New tales of Empire from David Cameron

 A small treat for students of British imperialism especially  in Ireland where the agenda of withdrawal from Empire was set.  Only the Daily Telegraph so far picks out a  headline on these remarks by David Cameron who is keen to make a new start with Pakistan.  Odd, coming from the leader  of the historic party of Empire where the orthodoxy remains that the civilising mission, however flawed then and anachronistic today, wasn’t all  humbug.  Is Cameron taking Tory modernisation to new heights of revisionism or will he as I suspect he will, row back on the ad lib?   

 “I don’t want to try to insert Britain in some leading role where, as with so many of the world’s problems, we are responsible for the issue in the first place.”

Are we? Could 100,000 British in India hold back the tide of communal violence in an India of 350 million bent on splitting?  By complete chance, another part of the imperial legacy comes under close scrutiny tomorrow as a survivor of the terrible Mau Mau rebellion in Kenya in the 1950s appears in the High Court in London  to bid for compensation for suffering castration by his colonial master. It so happens that the Times  spreads across two pages the story of thousands of documents recounting grim tales of suppression from all over the Empire. The story, now disproved, had been that they had been loaded into a Lancaster bomber and dumped in the sea.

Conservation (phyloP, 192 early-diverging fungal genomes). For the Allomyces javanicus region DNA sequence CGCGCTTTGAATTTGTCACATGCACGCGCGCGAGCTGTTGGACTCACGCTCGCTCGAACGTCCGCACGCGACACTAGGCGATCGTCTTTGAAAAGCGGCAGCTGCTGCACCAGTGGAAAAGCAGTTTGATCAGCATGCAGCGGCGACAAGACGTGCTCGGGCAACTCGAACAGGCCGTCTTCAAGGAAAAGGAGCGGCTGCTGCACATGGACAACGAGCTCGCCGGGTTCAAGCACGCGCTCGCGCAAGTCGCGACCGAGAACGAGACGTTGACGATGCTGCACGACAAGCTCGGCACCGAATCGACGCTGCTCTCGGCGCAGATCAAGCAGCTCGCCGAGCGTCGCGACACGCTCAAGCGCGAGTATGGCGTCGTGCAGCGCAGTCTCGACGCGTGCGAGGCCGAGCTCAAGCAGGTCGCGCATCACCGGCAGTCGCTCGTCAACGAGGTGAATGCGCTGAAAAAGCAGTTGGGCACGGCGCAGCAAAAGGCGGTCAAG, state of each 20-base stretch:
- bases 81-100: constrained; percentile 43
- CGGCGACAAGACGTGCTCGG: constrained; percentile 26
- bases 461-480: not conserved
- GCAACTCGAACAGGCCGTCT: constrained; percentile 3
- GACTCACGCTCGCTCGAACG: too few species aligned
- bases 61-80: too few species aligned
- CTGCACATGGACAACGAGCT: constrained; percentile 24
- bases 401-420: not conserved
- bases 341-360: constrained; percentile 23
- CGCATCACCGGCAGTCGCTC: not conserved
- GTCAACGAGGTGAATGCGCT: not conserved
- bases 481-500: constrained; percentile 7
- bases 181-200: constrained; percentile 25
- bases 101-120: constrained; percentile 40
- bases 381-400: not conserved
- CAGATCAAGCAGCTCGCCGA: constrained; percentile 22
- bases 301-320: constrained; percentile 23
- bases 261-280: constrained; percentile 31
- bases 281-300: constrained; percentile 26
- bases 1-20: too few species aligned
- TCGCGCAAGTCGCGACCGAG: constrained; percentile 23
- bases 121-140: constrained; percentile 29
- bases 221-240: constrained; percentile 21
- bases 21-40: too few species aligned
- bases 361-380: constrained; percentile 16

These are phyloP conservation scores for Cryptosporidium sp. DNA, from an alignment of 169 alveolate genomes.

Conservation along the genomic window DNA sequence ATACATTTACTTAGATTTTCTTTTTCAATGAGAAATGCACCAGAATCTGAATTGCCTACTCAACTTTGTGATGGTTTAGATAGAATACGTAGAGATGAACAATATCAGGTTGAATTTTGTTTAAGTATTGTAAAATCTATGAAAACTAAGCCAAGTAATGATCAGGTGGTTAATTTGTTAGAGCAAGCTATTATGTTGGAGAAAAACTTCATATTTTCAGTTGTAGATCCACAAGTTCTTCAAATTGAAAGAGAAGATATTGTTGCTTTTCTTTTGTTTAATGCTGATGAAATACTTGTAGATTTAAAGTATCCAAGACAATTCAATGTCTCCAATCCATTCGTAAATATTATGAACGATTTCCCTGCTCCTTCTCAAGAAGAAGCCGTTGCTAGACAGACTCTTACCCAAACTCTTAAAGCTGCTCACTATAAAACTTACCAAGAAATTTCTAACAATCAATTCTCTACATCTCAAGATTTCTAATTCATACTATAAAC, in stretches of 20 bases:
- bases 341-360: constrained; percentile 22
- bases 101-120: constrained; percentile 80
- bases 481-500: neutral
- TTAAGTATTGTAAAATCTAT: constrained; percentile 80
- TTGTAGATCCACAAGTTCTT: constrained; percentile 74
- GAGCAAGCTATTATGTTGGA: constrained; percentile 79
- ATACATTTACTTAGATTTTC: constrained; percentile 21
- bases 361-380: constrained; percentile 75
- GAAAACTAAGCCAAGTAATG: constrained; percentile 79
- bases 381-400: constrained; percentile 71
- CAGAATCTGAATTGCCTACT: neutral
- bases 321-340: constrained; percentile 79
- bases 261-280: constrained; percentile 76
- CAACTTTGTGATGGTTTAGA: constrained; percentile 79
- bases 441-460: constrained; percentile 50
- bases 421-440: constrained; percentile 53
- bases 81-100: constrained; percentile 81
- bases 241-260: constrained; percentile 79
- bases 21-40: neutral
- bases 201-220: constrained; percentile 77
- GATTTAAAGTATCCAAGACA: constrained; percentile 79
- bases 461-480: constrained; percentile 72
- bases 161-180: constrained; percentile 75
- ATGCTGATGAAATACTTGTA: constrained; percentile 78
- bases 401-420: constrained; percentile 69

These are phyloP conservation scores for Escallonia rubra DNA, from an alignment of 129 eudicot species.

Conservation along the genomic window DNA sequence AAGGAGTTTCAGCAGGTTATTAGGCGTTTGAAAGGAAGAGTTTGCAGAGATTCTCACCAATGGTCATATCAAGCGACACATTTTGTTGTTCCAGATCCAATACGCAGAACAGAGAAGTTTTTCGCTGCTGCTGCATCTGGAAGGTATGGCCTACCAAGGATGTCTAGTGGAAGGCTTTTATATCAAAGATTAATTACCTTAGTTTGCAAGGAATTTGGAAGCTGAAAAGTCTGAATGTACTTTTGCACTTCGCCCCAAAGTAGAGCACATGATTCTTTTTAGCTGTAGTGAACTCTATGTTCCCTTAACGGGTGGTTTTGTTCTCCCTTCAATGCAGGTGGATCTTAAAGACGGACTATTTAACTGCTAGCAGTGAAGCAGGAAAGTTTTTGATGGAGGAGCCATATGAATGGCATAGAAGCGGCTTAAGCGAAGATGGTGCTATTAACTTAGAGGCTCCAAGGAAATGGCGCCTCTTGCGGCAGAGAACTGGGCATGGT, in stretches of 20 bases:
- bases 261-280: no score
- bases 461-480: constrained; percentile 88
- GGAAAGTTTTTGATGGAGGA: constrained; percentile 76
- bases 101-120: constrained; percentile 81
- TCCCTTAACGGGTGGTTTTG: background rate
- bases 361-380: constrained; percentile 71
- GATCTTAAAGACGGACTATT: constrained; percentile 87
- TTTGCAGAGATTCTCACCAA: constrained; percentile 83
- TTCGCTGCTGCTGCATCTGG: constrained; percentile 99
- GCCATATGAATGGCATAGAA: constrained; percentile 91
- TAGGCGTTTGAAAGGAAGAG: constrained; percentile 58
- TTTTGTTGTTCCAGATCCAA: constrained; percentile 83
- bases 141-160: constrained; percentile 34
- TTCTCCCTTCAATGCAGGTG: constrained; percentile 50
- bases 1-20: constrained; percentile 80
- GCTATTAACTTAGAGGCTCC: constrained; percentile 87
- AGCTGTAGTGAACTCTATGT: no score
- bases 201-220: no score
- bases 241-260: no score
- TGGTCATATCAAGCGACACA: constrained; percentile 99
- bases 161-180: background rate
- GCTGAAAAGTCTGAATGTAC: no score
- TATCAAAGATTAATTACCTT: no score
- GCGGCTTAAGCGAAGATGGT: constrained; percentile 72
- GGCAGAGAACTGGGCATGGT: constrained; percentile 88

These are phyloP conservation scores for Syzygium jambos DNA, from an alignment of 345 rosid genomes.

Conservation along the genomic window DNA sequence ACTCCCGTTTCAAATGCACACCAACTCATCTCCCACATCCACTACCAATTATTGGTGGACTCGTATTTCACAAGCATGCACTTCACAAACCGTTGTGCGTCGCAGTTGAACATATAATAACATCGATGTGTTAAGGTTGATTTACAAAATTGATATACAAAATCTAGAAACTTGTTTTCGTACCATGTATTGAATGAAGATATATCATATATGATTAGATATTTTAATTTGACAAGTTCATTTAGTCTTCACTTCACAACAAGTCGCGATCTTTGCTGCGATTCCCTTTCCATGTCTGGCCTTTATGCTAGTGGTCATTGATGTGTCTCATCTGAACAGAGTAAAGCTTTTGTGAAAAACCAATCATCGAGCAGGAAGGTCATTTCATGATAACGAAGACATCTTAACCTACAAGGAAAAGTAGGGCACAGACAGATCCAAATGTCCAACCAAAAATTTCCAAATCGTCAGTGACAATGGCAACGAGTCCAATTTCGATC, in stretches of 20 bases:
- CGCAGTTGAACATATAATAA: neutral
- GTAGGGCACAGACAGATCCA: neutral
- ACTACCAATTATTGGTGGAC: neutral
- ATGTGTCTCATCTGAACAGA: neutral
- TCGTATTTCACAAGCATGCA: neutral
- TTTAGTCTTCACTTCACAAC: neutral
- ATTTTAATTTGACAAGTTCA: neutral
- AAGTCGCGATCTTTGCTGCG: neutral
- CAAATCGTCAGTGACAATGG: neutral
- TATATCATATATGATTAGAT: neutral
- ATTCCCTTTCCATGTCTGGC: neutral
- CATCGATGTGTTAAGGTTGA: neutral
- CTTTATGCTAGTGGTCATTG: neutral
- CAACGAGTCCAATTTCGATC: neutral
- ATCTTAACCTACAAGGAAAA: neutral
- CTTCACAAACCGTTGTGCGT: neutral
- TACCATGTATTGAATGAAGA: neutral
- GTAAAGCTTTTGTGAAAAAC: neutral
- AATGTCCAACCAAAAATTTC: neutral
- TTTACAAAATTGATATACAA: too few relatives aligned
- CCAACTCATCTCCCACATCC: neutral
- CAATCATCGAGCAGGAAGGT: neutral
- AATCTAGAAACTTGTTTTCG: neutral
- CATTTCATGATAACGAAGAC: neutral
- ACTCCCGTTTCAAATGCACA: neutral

And who at the time had made the loudest protest? Why none other than that most perverse of politicians in his famous denunciation of Hola Camp, Enoch “rivers of blood” Powell himself. To be fair to Enoch he was consistent about law order and justice. I remember when he was defending an ultra slim 500 majority in South Down, his last speech of the campaign in Shrigley Orange Hall was a stinging denunciation of Ulster Unionist support for capital punishment.  He lost the seat.

At least 12,000 rebels were killed, but atrocities were committed on both sides, and an estimated 70,000 Kenyans were held in prison camps as the British tried to quell the uprising.

It has been said — and it is a fact — that these 11 men were the lowest of the low; subhuman was the word which one of my honorable Friends used. So be it. But that cannot be relevant to the acceptance of responsibility for their death . . . In general, I would say that it is a fearful doctrine, which must recoil upon the heads of those who pronounce it, to stand in judgement on a fellow human being and to say, “Because he was such-and-such, therefore the consequences which would otherwise flow from his death shall not flow.”

Nor can we ourselves pick and choose where and in what parts of the world we shall use this or that kind of standard. We cannot say, “We will have African standards in Africa, Asian standards in Asia and perhaps British standards here at home.” We have not that choice to make. We must be consistent with ourselves everywhere.”

 It was the Colonial Secretary Iain Macleod who said of Powell: “I often start with Enoch on the train of logic. The difference between  is that I jump off before it hits the buffers.” Macleod stayed with that particular train though. It was he who sped up the retreat from Empire until it had virtually disappeared by the mid sixties.

Former BBC journalist and manager in Belfast, Manchester and London, Editor Spolight; Political Editor BBC NI; Current Affairs Commissioning editor BBC Radio 4; Editor Political and Parliamentary Programmes, BBC Westminster; former London Editor Belfast Telegraph. Hon Senior Research Fellow, The Constitution Unit, Univ Coll. London